• Check your grammar and spelling (and get others to check it for you).  There are no excuses if you are applying in your first language. If it is not your first language try and get it checked by a native speaker, or, try something like google translate to check your spelling!

The CV – I won’t go through the writing of a CV, however, you can find mine here (at the bottom of the page) as an example.  This is a slightly updated version of the CV I sent with my postdoc application (I have removed my contact and referee details in this version).  The structure of this CV was determined through discussions with my supervisor and a senior team leader at a major pharmaceutical company. Remember, a CV is quite a personal thing and opinions on structure vary widely, but three points are crucial in all instances:

  • Keep it short (2 pages max), clean (no colour, pictures, or decorative lines), and concise. It is better to send a shorter (<2 pages) CV that is full of relevant achievements and information, rather than bulking it up with irrelevant content.
  • Make your most significant achievements as obvious as possible.
  • Ensure that you substantiate any claims about your skills and experience.  For example, the statement “I am an excellent communicator” is without validation and could be claimed by anybody. In contrast, the following two statements demonstrate your communication skills and provide context:  ” Presented my research on invitation to an international audience at the…..” and ” Presented my research to a lay audience at the…..”. This is a much better approach to highlighting your skills.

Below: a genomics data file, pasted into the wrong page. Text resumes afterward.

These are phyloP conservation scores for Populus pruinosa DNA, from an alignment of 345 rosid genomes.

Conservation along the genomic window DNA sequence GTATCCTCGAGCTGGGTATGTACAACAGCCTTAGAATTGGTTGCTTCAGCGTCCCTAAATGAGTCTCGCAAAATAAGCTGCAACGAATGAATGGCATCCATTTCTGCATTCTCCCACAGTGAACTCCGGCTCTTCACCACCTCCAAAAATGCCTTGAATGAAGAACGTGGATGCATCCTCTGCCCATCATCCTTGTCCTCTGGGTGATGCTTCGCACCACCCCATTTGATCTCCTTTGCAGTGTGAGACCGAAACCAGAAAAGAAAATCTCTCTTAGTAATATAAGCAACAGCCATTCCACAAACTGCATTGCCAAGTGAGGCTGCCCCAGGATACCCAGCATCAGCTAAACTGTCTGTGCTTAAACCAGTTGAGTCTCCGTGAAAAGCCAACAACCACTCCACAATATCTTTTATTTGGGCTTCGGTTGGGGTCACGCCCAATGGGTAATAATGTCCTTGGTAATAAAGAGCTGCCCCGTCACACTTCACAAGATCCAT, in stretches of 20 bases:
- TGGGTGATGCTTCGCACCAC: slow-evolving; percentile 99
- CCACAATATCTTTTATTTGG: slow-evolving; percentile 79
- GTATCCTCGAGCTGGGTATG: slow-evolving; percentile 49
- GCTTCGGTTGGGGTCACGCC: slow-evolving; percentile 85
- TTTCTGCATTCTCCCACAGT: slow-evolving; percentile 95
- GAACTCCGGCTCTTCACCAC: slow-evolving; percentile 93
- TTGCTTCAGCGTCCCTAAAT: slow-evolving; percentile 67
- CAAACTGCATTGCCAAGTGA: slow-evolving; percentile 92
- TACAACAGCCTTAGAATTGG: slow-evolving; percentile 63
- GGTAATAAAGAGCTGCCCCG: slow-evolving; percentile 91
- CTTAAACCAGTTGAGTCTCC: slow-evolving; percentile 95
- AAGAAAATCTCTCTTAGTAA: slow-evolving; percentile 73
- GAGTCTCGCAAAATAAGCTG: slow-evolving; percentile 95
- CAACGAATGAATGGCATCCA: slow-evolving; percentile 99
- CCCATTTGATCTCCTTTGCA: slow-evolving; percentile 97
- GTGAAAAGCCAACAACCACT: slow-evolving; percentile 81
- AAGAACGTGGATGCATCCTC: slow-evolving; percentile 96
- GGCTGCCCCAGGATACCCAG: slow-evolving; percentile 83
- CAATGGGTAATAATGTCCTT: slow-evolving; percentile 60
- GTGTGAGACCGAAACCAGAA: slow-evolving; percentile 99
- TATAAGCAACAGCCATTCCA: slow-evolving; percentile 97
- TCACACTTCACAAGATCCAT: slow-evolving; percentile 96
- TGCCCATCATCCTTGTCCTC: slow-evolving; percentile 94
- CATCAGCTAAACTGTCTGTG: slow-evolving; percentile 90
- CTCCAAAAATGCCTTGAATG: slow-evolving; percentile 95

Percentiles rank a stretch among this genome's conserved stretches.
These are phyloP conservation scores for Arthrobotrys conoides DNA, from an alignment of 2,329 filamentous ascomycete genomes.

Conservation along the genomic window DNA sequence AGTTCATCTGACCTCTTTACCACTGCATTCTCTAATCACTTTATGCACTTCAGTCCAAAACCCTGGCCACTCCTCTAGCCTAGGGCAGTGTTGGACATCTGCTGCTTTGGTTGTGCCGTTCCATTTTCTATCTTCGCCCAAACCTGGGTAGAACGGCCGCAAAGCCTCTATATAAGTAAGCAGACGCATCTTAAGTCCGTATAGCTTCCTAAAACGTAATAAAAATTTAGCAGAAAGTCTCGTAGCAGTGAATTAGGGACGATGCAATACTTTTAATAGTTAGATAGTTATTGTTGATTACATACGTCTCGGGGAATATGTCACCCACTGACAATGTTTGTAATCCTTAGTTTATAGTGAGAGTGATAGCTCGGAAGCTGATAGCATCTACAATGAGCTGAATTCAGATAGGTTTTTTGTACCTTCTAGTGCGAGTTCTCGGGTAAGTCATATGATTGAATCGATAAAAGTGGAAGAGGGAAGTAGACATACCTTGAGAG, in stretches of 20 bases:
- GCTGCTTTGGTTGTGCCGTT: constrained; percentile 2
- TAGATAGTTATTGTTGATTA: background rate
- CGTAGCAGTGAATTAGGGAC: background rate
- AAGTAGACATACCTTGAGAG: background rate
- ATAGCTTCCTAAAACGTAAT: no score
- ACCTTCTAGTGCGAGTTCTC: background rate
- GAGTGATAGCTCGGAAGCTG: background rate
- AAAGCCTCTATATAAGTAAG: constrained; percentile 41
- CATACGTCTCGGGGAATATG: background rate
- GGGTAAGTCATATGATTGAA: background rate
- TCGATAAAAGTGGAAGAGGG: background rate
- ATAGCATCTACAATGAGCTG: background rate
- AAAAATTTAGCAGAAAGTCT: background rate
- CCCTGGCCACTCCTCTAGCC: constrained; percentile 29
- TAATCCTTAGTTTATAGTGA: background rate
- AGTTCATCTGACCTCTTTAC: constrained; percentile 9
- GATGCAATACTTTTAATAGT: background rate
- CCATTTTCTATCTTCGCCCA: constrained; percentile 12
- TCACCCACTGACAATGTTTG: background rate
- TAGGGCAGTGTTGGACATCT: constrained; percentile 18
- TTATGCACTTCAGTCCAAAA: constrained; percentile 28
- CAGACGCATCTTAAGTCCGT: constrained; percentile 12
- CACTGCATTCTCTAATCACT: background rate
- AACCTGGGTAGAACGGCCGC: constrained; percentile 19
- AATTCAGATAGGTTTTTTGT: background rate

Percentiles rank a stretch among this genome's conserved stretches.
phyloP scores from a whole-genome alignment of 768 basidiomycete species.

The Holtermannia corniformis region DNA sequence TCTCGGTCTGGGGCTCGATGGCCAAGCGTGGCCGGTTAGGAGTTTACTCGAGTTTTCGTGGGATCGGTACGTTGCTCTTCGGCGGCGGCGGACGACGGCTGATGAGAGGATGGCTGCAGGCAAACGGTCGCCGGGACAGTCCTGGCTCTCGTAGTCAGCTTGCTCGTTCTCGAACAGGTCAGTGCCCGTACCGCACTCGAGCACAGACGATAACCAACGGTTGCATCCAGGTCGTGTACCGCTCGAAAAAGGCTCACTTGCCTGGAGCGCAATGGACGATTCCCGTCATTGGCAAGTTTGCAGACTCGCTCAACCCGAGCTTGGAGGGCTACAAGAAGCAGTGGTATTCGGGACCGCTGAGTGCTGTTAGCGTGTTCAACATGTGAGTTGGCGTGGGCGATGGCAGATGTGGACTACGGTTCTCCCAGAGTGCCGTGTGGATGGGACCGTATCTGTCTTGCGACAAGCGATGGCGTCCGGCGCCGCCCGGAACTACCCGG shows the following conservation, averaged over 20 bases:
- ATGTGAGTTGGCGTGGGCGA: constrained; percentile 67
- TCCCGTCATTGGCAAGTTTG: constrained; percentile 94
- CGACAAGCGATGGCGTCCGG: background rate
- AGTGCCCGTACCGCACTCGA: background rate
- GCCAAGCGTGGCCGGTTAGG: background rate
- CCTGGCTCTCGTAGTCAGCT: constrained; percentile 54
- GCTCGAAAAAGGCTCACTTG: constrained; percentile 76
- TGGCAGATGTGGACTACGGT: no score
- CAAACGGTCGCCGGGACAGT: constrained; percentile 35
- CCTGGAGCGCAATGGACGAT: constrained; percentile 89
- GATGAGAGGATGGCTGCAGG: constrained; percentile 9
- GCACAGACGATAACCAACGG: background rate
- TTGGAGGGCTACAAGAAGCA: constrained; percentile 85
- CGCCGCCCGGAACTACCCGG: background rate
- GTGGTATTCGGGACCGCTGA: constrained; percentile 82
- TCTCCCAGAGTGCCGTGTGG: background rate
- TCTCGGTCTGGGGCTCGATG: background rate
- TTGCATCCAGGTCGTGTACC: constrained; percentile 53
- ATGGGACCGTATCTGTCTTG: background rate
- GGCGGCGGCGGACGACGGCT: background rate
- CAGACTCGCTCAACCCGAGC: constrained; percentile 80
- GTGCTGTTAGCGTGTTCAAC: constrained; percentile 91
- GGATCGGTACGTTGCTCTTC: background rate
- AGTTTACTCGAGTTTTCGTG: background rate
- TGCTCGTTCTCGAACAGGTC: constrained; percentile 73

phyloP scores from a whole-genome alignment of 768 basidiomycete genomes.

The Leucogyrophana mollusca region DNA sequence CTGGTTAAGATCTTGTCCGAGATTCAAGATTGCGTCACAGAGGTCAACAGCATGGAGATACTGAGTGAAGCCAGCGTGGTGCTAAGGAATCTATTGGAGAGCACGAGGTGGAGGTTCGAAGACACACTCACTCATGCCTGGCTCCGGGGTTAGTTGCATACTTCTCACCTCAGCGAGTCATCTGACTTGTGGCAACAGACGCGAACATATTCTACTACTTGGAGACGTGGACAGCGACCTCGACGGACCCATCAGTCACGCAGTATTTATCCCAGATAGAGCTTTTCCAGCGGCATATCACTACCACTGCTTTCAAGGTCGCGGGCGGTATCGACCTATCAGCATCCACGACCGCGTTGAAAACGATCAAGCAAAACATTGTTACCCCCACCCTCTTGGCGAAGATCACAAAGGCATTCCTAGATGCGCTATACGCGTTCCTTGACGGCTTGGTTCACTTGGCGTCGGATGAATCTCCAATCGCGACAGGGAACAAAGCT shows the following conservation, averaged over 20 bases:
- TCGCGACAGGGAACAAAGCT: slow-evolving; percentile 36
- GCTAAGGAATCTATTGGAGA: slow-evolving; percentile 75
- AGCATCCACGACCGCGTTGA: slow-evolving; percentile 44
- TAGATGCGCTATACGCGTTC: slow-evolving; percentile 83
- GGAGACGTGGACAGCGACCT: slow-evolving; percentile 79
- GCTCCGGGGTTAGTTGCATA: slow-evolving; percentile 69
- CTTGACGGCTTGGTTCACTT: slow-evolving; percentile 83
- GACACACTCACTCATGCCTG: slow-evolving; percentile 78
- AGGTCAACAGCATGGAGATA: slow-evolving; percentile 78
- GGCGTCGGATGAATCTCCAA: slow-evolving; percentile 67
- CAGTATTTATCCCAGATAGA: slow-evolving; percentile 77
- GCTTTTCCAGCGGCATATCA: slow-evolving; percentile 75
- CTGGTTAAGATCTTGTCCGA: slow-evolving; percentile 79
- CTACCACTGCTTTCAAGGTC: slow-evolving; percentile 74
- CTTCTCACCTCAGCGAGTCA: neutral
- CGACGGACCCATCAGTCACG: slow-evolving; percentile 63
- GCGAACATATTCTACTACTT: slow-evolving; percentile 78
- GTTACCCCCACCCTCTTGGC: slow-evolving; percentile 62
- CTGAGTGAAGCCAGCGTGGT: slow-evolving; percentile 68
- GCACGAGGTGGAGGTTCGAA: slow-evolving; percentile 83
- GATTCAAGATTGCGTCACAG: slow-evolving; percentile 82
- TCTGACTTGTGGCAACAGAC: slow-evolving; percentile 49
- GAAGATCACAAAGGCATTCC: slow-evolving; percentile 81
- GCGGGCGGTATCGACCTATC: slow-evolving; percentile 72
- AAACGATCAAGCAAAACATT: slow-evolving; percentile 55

The research summary – My summary was two pages – one for each of my projects.  Again the style of summaries varies significantly and you will have to use your own judgement (or that of your supervisor).  Historically my summaries are quite dense, though I attempt to write them so that all the key information is provided in the figures and can be fully understood without refering to the text.  I use the pictures to tell the story and the text to provide any additional detail should people want the nitty gritty!  You can find page one of my summary here (at the bottom of the page).

What gets you the interview/job? So you have a ‘perfect’ application, you have ticked all the right boxes and your CV gets a full five minutes attention, but how do you make sure it doesn’t end up in the bin?

  • Papers are critical, both with respect to number and quality.  There are arguments against this being the most important aspect of your CV (I know all of the arguments and I am aware that some academics do want other skills, please don’t lampoon me), but when it comes to the crunch, high quality papers trump everything else.
  • Academic prizes, scholarships and bursaries make you stand out from the crowd. My advice is to apply for everything you can, from travel awards to poster competitions – they all make a difference.  I have also found that once you have a couple under your belt, the next one comes a little more easily.